(rr) Public Use. Describes interior or exterior rooms or spaces that are made available to the general public. Public use may be provided at a building or facility that is privately or publicly owned.

 

Public Way. Any street, alley or other parcel of land open to the outside air leading to a public street, which has been deeded, dedicated or otherwise permanently appropriated to the public for public use and which has a clear width and height of not less than 10 feet (3050 mm).

 

 

 

 

Qualified Historic Building or Facility. A building or facility that is listed in or eligible for listing in the National Register of Historic Places, or designated as historic under an appropriate State or local law.

 

4.1.7(1)(b) Definition. A qualified historic building or facility is a building or facility that is:

(i) Listed in or eligible for listing in the National Register of Historic Places; or

(ii) Designated as historic under an appropriate State or local law.

 

(b) A qualified historic building or facility is a building or facility that is:

(i) Listed in or eligible for listing in the National Register of Historic Places; or

(ii) Designated as historic under an appropriate State or local law.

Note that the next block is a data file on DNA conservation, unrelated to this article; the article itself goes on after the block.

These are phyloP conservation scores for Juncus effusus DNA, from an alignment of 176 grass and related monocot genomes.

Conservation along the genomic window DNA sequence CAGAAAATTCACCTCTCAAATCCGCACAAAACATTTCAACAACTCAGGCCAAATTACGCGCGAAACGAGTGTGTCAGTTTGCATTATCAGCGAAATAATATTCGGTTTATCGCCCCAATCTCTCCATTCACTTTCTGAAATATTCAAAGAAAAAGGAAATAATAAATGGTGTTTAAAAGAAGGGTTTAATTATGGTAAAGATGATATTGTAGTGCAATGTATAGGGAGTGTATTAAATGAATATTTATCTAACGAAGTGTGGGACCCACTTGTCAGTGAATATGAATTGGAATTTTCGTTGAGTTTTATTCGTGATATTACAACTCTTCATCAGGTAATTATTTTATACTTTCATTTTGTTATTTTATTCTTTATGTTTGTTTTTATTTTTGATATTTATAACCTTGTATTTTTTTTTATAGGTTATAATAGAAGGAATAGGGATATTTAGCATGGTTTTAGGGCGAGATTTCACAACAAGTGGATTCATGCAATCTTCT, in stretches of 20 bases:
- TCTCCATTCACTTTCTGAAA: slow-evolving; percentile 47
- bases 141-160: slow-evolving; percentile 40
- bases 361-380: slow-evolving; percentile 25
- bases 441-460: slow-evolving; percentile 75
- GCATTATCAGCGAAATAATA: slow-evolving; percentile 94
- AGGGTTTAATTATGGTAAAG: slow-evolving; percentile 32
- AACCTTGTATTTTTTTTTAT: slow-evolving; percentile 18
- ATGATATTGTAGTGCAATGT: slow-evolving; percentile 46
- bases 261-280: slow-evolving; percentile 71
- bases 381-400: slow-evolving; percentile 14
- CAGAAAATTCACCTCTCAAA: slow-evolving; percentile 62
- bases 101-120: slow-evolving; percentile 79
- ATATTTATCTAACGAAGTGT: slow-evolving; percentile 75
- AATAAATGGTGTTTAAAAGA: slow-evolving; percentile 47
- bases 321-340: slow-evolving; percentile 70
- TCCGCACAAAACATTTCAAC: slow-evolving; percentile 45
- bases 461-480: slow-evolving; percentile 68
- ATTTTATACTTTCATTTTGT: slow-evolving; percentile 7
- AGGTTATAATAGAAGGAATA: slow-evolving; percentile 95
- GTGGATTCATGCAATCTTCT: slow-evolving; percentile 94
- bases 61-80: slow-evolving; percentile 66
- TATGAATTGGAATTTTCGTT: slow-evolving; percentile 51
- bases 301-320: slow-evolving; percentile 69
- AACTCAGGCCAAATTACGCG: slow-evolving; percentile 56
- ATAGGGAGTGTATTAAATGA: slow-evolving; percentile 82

Ramp. A walking surface that has a running slope steeper than 1:20.

 

Ramp. A walking surface which has a running slope greater than 1:20.

 

(ss) Ramp. A walking surface which has a running slope greater than 1:20.

 

 

 

(tt) Reasonable Number for all government buildings, public buildings, and facilities receiving permits for construction or renovation after July 1, 1995, as used in Code Section 30-3-4, shall meet the number as established by ADAAG.

 

 

 

 

(uu) Renovation means:

(a) if any specific component of an elevator is replaced or moved from its existing location to a different location, then the specific component shall be required to meet the ANSI A117.1 standard, as specified in this Code Section, as it applies to that specific component, including an accessible route as defined in the ANSI A117.1 Standard;

 

(b) Any component of a building, structure, or facility, which is replaced, except for the purpose of repair, or moved, shall be required to meet the ANSI A117.1 Standard as specified in this Code Section, including an accessible route as defined in the ANSI A117.1 Standard; or